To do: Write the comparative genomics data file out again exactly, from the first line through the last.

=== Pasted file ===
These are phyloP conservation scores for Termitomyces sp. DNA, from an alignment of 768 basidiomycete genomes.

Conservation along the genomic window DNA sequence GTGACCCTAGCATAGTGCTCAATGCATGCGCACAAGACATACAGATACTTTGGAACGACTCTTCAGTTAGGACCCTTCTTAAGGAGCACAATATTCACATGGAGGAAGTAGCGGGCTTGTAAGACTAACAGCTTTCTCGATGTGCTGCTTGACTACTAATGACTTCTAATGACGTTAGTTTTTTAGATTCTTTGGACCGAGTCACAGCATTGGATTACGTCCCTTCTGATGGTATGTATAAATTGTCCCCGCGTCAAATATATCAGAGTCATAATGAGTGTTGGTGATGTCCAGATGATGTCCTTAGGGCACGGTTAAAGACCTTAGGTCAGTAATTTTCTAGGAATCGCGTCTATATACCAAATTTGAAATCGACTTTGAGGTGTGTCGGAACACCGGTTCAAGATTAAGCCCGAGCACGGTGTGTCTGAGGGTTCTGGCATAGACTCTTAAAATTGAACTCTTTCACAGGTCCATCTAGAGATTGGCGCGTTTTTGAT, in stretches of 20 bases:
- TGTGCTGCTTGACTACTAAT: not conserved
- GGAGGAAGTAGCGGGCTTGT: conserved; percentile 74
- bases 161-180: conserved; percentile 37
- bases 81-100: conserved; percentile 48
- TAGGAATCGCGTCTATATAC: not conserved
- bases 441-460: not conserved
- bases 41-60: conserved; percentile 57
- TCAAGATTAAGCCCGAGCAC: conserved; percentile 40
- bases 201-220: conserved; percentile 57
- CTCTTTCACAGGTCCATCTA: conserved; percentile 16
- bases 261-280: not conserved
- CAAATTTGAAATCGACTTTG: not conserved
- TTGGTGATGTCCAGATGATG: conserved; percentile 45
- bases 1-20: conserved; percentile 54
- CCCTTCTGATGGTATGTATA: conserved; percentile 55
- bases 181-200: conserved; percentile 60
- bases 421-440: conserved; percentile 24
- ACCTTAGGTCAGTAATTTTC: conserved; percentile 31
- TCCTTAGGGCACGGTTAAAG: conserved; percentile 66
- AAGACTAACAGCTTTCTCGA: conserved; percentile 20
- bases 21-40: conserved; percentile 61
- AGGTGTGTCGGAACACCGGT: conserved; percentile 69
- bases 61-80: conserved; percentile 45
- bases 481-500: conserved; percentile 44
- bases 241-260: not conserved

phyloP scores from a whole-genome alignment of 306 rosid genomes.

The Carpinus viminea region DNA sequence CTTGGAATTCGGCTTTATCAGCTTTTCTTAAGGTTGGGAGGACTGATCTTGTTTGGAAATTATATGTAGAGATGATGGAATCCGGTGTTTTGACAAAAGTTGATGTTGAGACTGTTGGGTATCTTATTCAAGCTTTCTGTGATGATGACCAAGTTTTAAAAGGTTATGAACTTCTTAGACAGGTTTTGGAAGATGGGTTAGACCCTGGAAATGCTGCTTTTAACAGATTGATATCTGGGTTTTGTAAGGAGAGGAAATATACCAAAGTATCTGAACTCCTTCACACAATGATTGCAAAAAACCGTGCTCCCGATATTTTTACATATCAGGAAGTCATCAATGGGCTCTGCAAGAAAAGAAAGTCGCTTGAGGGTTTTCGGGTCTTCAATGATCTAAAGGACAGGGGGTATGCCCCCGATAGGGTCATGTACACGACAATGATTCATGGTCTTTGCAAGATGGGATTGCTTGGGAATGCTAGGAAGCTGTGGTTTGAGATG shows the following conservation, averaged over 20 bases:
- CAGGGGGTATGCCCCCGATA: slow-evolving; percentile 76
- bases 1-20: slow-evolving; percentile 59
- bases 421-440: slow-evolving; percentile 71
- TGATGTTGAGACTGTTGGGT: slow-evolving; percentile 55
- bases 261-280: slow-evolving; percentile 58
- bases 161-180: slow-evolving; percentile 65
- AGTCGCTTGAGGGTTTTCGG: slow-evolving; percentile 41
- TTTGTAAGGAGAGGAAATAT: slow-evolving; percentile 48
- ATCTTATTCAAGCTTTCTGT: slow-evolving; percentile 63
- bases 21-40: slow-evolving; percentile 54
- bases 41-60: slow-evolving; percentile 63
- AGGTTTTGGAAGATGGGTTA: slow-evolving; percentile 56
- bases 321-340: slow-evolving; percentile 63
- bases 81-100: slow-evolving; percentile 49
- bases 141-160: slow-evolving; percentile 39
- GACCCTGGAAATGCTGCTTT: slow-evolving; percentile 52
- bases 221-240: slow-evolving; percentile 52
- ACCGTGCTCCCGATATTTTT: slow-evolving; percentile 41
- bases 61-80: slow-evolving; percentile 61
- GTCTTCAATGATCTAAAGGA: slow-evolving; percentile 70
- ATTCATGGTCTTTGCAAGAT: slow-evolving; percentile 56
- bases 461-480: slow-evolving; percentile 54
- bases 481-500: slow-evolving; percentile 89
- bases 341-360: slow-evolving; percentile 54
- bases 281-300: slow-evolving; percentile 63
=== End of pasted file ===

These are phyloP conservation scores for Termitomyces sp. DNA, from an alignment of 768 basidiomycete genomes.

Conservation along the genomic window DNA sequence GTGACCCTAGCATAGTGCTCAATGCATGCGCACAAGACATACAGATACTTTGGAACGACTCTTCAGTTAGGACCCTTCTTAAGGAGCACAATATTCACATGGAGGAAGTAGCGGGCTTGTAAGACTAACAGCTTTCTCGATGTGCTGCTTGACTACTAATGACTTCTAATGACGTTAGTTTTTTAGATTCTTTGGACCGAGTCACAGCATTGGATTACGTCCCTTCTGATGGTATGTATAAATTGTCCCCGCGTCAAATATATCAGAGTCATAATGAGTGTTGGTGATGTCCAGATGATGTCCTTAGGGCACGGTTAAAGACCTTAGGTCAGTAATTTTCTAGGAATCGCGTCTATATACCAAATTTGAAATCGACTTTGAGGTGTGTCGGAACACCGGTTCAAGATTAAGCCCGAGCACGGTGTGTCTGAGGGTTCTGGCATAGACTCTTAAAATTGAACTCTTTCACAGGTCCATCTAGAGATTGGCGCGTTTTTGAT, in stretches of 20 bases:
- TGTGCTGCTTGACTACTAAT: not conserved
- GGAGGAAGTAGCGGGCTTGT: conserved; percentile 74
- bases 161-180: conserved; percentile 37
- bases 81-100: conserved; percentile 48
- TAGGAATCGCGTCTATATAC: not conserved
- bases 441-460: not conserved
- bases 41-60: conserved; percentile 57
- TCAAGATTAAGCCCGAGCAC: conserved; percentile 40
- bases 201-220: conserved; percentile 57
- CTCTTTCACAGGTCCATCTA: conserved; percentile 16
- bases 261-280: not conserved
- CAAATTTGAAATCGACTTTG: not conserved
- TTGGTGATGTCCAGATGATG: conserved; percentile 45
- bases 1-20: conserved; percentile 54
- CCCTTCTGATGGTATGTATA: conserved; percentile 55
- bases 181-200: conserved; percentile 60
- bases 421-440: conserved; percentile 24
- ACCTTAGGTCAGTAATTTTC: conserved; percentile 31
- TCCTTAGGGCACGGTTAAAG: conserved; percentile 66
- AAGACTAACAGCTTTCTCGA: conserved; percentile 20
- bases 21-40: conserved; percentile 61
- AGGTGTGTCGGAACACCGGT: conserved; percentile 69
- bases 61-80: conserved; percentile 45
- bases 481-500: conserved; percentile 44
- bases 241-260: not conserved

phyloP scores from a whole-genome alignment of 306 rosid genomes.

The Carpinus viminea region DNA sequence CTTGGAATTCGGCTTTATCAGCTTTTCTTAAGGTTGGGAGGACTGATCTTGTTTGGAAATTATATGTAGAGATGATGGAATCCGGTGTTTTGACAAAAGTTGATGTTGAGACTGTTGGGTATCTTATTCAAGCTTTCTGTGATGATGACCAAGTTTTAAAAGGTTATGAACTTCTTAGACAGGTTTTGGAAGATGGGTTAGACCCTGGAAATGCTGCTTTTAACAGATTGATATCTGGGTTTTGTAAGGAGAGGAAATATACCAAAGTATCTGAACTCCTTCACACAATGATTGCAAAAAACCGTGCTCCCGATATTTTTACATATCAGGAAGTCATCAATGGGCTCTGCAAGAAAAGAAAGTCGCTTGAGGGTTTTCGGGTCTTCAATGATCTAAAGGACAGGGGGTATGCCCCCGATAGGGTCATGTACACGACAATGATTCATGGTCTTTGCAAGATGGGATTGCTTGGGAATGCTAGGAAGCTGTGGTTTGAGATG shows the following conservation, averaged over 20 bases:
- CAGGGGGTATGCCCCCGATA: slow-evolving; percentile 76
- bases 1-20: slow-evolving; percentile 59
- bases 421-440: slow-evolving; percentile 71
- TGATGTTGAGACTGTTGGGT: slow-evolving; percentile 55
- bases 261-280: slow-evolving; percentile 58
- bases 161-180: slow-evolving; percentile 65
- AGTCGCTTGAGGGTTTTCGG: slow-evolving; percentile 41
- TTTGTAAGGAGAGGAAATAT: slow-evolving; percentile 48
- ATCTTATTCAAGCTTTCTGT: slow-evolving; percentile 63
- bases 21-40: slow-evolving; percentile 54
- bases 41-60: slow-evolving; percentile 63
- AGGTTTTGGAAGATGGGTTA: slow-evolving; percentile 56
- bases 321-340: slow-evolving; percentile 63
- bases 81-100: slow-evolving; percentile 49
- bases 141-160: slow-evolving; percentile 39
- GACCCTGGAAATGCTGCTTT: slow-evolving; percentile 52
- bases 221-240: slow-evolving; percentile 52
- ACCGTGCTCCCGATATTTTT: slow-evolving; percentile 41
- bases 61-80: slow-evolving; percentile 61
- GTCTTCAATGATCTAAAGGA: slow-evolving; percentile 70
- ATTCATGGTCTTTGCAAGAT: slow-evolving; percentile 56
- bases 461-480: slow-evolving; percentile 54
- bases 481-500: slow-evolving; percentile 89
- bases 341-360: slow-evolving; percentile 54
- bases 281-300: slow-evolving; percentile 63